BTG Labs’ West Coast Sales Engineer Aaron Berding, hosted a booth for the event.
Was this your first time at the show? What were some advantages to a smaller show? What was different about this one?
This was BTG’s first time at the show. The advantage of the small show was that attendees had more time to stop and chat without the overwhelming crowds and busy schedule. They are more willing to stop and chat with your because there were only 75 booths, instead of 300, 500, etc. …Read More
Check out BTG Labs’ recent article published in Converting Quarterly’s Q3 issue. The official publication and technical journal of International Metallizers, Coaters, and Laminators, Converting Quarterly is the go-to publication for web processing, converting, and finishing industries.
Industry professionals and researchers contribute to the magazine and offer the latest in research and development and industry trends.
Dr. Giles Dillingham, Chief Scientist of BTG Labs, contributed to the most recent issue with an article entitled, “Film surface properties: Techniques for measurements and control of treatment level.”
The success of print quality and adhesion quality of films relies on precise control of the surface. Manipulating surface composition with methods such as flame, corona, and plasma treatment can increase surface energy and thus improve the integrity of print and adhesion on film. …Read More
BTG Lab’s recently held another successful webinar. Hosted by Products Finishing and presented by Dr. Giles Dillingham, the webinar emphasized the importance of monitoring cleaning processes and explored different ways to measure surface cleanliness.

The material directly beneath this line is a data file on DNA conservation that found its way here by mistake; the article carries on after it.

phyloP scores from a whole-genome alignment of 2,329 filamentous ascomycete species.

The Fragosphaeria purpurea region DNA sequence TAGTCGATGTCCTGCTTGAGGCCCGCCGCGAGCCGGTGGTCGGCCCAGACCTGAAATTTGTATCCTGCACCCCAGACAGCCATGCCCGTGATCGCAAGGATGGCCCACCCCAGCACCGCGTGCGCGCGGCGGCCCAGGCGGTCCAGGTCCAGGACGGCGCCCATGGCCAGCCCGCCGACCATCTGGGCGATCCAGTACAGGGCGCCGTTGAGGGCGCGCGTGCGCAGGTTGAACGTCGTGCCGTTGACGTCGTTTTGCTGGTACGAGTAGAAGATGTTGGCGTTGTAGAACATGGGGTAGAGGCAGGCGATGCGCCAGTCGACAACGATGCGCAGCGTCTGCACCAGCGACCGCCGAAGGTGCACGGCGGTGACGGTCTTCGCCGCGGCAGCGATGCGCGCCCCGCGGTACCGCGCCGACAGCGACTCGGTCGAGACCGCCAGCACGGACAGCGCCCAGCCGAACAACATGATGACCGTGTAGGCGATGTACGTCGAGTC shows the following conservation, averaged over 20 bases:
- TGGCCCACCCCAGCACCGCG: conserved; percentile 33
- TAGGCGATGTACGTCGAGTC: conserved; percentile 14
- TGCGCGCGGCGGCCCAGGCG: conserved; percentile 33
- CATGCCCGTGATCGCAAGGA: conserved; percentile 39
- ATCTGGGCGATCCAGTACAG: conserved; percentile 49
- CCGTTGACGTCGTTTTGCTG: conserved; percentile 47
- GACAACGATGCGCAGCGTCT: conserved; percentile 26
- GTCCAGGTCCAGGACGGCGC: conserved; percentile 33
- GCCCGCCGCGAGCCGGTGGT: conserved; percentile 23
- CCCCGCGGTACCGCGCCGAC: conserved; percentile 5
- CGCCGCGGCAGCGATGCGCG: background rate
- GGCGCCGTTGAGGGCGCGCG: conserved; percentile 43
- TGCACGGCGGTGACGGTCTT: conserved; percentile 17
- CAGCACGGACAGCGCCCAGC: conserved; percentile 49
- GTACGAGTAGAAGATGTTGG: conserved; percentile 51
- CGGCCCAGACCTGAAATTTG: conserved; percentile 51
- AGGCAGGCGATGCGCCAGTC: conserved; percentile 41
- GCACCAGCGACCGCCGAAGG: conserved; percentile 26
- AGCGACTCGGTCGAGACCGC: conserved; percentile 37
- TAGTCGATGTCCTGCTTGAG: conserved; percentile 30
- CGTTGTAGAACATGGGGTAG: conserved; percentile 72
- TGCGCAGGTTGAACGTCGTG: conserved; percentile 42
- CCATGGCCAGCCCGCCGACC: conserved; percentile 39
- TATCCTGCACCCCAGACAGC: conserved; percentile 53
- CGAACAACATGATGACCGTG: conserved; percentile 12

In the webinar, Dr. Dillingham discusses measuring surface cleanliness as a way to quantify cleaning processes. By measuring the success of cleaning processes, manufacturers can determine the ideal solution for their application.
Precisely evaluating cleaning processes with water contact angle is a fast, easy, accurate, quantitative to way to gain ensure consistency and precision on the factory floor.
Contrary to popular belief, print isn’t dead: at least not printed packaging, an industry growing to a worth of $8 billion of the $20 billion global print market.
The printed packaging market is booming. As with any growing industry, manufacturers must work vigorously to produce the best product and continue developing better ones.
Some of the newer developments include smarter surface processes. Que BTG Labs. When it comes to surface processes, we’re in our element. As experts in materials science, we have the ability to optimize critical surface processes for manufacturers—including printed packaging.
Any printing involves critical surface processes including supplier quality check, surface treatment, verification, shelf life, and trouble shooting.
The Surface Analyst improves these areas of printed packaging. This surface cleanliness gauge determines the quality of incoming product; sets or optimizes specifications; verifies surface treatments such as corona and flame; determines the shelf life of the material after treatment; and trouble shoots printing issues.